AS17-2103(M)       &       AS17-2102(M)

Figure 63

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This stereoscopic view shows southwestern Mare Serenitatis "lapping against" its shore of ancient highlands or terrae. The highlands near the Sulpicius Gallus rilles in the lower part of the picture are unusually dark-- darker even than the mare. M. H. Carr (1966)
suggested from telescopic study that the darkness of the highlands is caused by a thin mantle of dark material, perhaps consisting of volcanic ash. The numerous small bright spots are knobs of highland material. They may have once been covered by the dark mantle but, if so, have since shed it. As elsewhere around the outer part of Mare Serenitatis, the rilles and the dark mantle in this area were originally thought to be younger than the lighter mare to the north. Apollo 17 photographs such as these have changed that concept. Now, the lighter mare is interpreted as embaying the faulted dark materials, just as in the Plinius rilles area (figs. 58 and 59). Isolated islands of dark mantled highlands that escaped inundation are shown by the arrow.   K.A.H.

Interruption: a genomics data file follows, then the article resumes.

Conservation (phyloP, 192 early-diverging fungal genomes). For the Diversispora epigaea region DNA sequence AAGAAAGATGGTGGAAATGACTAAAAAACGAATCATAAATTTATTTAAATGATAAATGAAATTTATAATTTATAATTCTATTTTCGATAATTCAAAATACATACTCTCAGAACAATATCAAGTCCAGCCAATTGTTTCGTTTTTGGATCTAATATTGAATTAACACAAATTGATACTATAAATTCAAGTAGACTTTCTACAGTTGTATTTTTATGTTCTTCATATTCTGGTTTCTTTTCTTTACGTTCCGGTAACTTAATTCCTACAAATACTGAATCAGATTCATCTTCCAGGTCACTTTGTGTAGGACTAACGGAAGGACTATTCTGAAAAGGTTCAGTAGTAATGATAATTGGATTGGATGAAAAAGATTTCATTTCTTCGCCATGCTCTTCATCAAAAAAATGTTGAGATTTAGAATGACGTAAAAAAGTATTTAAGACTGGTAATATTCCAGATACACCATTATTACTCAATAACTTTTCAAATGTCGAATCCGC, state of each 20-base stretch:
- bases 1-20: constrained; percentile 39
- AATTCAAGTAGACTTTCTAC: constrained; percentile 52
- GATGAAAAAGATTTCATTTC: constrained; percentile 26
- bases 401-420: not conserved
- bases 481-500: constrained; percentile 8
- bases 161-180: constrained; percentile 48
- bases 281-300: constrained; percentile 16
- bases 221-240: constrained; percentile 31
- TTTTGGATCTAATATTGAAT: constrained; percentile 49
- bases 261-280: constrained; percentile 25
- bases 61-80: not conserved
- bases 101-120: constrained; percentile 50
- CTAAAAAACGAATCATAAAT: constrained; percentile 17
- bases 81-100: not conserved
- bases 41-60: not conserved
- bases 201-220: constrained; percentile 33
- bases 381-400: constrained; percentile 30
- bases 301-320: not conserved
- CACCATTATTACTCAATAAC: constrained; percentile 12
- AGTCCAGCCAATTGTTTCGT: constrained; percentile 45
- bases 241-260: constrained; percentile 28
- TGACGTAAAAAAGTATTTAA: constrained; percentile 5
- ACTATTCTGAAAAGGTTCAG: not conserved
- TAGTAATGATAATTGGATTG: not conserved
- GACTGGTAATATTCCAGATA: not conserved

Report Source: NASA SP-362, Page 73, Figure 63

This web page was created by Francis Ridge for The Lunascan Project
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